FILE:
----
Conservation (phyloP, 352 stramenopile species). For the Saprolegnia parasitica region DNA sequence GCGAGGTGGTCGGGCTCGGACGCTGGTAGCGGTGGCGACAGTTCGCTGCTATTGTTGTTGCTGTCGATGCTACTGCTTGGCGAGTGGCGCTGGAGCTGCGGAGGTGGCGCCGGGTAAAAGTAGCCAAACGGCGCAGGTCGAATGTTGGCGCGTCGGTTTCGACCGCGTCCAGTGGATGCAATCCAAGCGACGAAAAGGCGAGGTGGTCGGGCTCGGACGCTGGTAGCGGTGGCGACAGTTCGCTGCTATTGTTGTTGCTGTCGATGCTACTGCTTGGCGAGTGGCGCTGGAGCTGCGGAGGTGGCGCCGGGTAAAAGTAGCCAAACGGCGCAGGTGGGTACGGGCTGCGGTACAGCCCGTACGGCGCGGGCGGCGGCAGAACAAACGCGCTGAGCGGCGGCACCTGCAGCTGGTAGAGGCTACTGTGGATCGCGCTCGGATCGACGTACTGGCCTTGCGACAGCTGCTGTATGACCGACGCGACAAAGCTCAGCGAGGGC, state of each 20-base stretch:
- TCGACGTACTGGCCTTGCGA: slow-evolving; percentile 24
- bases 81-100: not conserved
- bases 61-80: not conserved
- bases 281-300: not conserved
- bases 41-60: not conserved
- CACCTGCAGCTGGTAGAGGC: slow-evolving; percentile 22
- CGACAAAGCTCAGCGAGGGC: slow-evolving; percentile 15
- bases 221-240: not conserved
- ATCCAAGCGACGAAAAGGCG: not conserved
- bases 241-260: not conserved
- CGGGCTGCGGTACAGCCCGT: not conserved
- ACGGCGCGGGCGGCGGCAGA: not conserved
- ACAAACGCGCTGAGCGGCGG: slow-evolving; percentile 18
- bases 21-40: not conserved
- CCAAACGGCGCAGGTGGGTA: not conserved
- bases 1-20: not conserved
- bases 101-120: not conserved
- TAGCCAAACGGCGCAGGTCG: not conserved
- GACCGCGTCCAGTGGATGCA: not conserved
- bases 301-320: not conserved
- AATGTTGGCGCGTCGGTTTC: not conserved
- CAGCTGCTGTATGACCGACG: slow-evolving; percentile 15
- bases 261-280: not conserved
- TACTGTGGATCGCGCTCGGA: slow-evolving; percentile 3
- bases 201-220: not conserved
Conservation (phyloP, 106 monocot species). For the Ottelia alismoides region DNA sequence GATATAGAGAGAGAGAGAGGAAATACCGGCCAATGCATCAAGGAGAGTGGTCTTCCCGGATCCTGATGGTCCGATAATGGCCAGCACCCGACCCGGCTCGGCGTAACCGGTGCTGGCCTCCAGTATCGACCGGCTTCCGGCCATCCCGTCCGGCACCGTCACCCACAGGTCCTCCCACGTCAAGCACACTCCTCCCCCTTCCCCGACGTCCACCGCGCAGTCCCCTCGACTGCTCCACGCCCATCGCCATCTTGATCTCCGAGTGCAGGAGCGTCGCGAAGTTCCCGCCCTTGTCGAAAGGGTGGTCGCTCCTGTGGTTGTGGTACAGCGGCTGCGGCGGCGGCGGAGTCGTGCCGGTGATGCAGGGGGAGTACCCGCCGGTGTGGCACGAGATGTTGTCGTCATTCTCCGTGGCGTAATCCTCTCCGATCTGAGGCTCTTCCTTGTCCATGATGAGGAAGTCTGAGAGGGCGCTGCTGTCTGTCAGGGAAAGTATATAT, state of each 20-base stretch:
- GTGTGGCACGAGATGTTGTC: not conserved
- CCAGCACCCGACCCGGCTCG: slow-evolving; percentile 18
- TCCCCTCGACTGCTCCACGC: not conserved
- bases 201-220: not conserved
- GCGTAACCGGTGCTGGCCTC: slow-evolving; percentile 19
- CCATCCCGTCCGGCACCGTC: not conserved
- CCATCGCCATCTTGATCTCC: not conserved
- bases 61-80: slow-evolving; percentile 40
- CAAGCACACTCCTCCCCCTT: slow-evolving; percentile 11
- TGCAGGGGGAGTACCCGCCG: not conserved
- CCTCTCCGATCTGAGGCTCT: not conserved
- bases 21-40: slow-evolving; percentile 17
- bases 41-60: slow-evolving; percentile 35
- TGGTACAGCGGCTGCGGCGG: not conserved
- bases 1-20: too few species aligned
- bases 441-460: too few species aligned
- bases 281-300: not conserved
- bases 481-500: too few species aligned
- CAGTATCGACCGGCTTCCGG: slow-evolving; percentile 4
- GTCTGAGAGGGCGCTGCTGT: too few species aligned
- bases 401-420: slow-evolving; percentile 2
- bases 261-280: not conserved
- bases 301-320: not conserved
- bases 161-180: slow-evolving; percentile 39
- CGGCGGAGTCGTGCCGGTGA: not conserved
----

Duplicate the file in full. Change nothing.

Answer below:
Conservation (phyloP, 352 stramenopile species). For the Saprolegnia parasitica region DNA sequence GCGAGGTGGTCGGGCTCGGACGCTGGTAGCGGTGGCGACAGTTCGCTGCTATTGTTGTTGCTGTCGATGCTACTGCTTGGCGAGTGGCGCTGGAGCTGCGGAGGTGGCGCCGGGTAAAAGTAGCCAAACGGCGCAGGTCGAATGTTGGCGCGTCGGTTTCGACCGCGTCCAGTGGATGCAATCCAAGCGACGAAAAGGCGAGGTGGTCGGGCTCGGACGCTGGTAGCGGTGGCGACAGTTCGCTGCTATTGTTGTTGCTGTCGATGCTACTGCTTGGCGAGTGGCGCTGGAGCTGCGGAGGTGGCGCCGGGTAAAAGTAGCCAAACGGCGCAGGTGGGTACGGGCTGCGGTACAGCCCGTACGGCGCGGGCGGCGGCAGAACAAACGCGCTGAGCGGCGGCACCTGCAGCTGGTAGAGGCTACTGTGGATCGCGCTCGGATCGACGTACTGGCCTTGCGACAGCTGCTGTATGACCGACGCGACAAAGCTCAGCGAGGGC, state of each 20-base stretch:
- TCGACGTACTGGCCTTGCGA: slow-evolving; percentile 24
- bases 81-100: not conserved
- bases 61-80: not conserved
- bases 281-300: not conserved
- bases 41-60: not conserved
- CACCTGCAGCTGGTAGAGGC: slow-evolving; percentile 22
- CGACAAAGCTCAGCGAGGGC: slow-evolving; percentile 15
- bases 221-240: not conserved
- ATCCAAGCGACGAAAAGGCG: not conserved
- bases 241-260: not conserved
- CGGGCTGCGGTACAGCCCGT: not conserved
- ACGGCGCGGGCGGCGGCAGA: not conserved
- ACAAACGCGCTGAGCGGCGG: slow-evolving; percentile 18
- bases 21-40: not conserved
- CCAAACGGCGCAGGTGGGTA: not conserved
- bases 1-20: not conserved
- bases 101-120: not conserved
- TAGCCAAACGGCGCAGGTCG: not conserved
- GACCGCGTCCAGTGGATGCA: not conserved
- bases 301-320: not conserved
- AATGTTGGCGCGTCGGTTTC: not conserved
- CAGCTGCTGTATGACCGACG: slow-evolving; percentile 15
- bases 261-280: not conserved
- TACTGTGGATCGCGCTCGGA: slow-evolving; percentile 3
- bases 201-220: not conserved
Conservation (phyloP, 106 monocot species). For the Ottelia alismoides region DNA sequence GATATAGAGAGAGAGAGAGGAAATACCGGCCAATGCATCAAGGAGAGTGGTCTTCCCGGATCCTGATGGTCCGATAATGGCCAGCACCCGACCCGGCTCGGCGTAACCGGTGCTGGCCTCCAGTATCGACCGGCTTCCGGCCATCCCGTCCGGCACCGTCACCCACAGGTCCTCCCACGTCAAGCACACTCCTCCCCCTTCCCCGACGTCCACCGCGCAGTCCCCTCGACTGCTCCACGCCCATCGCCATCTTGATCTCCGAGTGCAGGAGCGTCGCGAAGTTCCCGCCCTTGTCGAAAGGGTGGTCGCTCCTGTGGTTGTGGTACAGCGGCTGCGGCGGCGGCGGAGTCGTGCCGGTGATGCAGGGGGAGTACCCGCCGGTGTGGCACGAGATGTTGTCGTCATTCTCCGTGGCGTAATCCTCTCCGATCTGAGGCTCTTCCTTGTCCATGATGAGGAAGTCTGAGAGGGCGCTGCTGTCTGTCAGGGAAAGTATATAT, state of each 20-base stretch:
- GTGTGGCACGAGATGTTGTC: not conserved
- CCAGCACCCGACCCGGCTCG: slow-evolving; percentile 18
- TCCCCTCGACTGCTCCACGC: not conserved
- bases 201-220: not conserved
- GCGTAACCGGTGCTGGCCTC: slow-evolving; percentile 19
- CCATCCCGTCCGGCACCGTC: not conserved
- CCATCGCCATCTTGATCTCC: not conserved
- bases 61-80: slow-evolving; percentile 40
- CAAGCACACTCCTCCCCCTT: slow-evolving; percentile 11
- TGCAGGGGGAGTACCCGCCG: not conserved
- CCTCTCCGATCTGAGGCTCT: not conserved
- bases 21-40: slow-evolving; percentile 17
- bases 41-60: slow-evolving; percentile 35
- TGGTACAGCGGCTGCGGCGG: not conserved
- bases 1-20: too few species aligned
- bases 441-460: too few species aligned
- bases 281-300: not conserved
- bases 481-500: too few species aligned
- CAGTATCGACCGGCTTCCGG: slow-evolving; percentile 4
- GTCTGAGAGGGCGCTGCTGT: too few species aligned
- bases 401-420: slow-evolving; percentile 2
- bases 261-280: not conserved
- bases 301-320: not conserved
- bases 161-180: slow-evolving; percentile 39
- CGGCGGAGTCGTGCCGGTGA: not conserved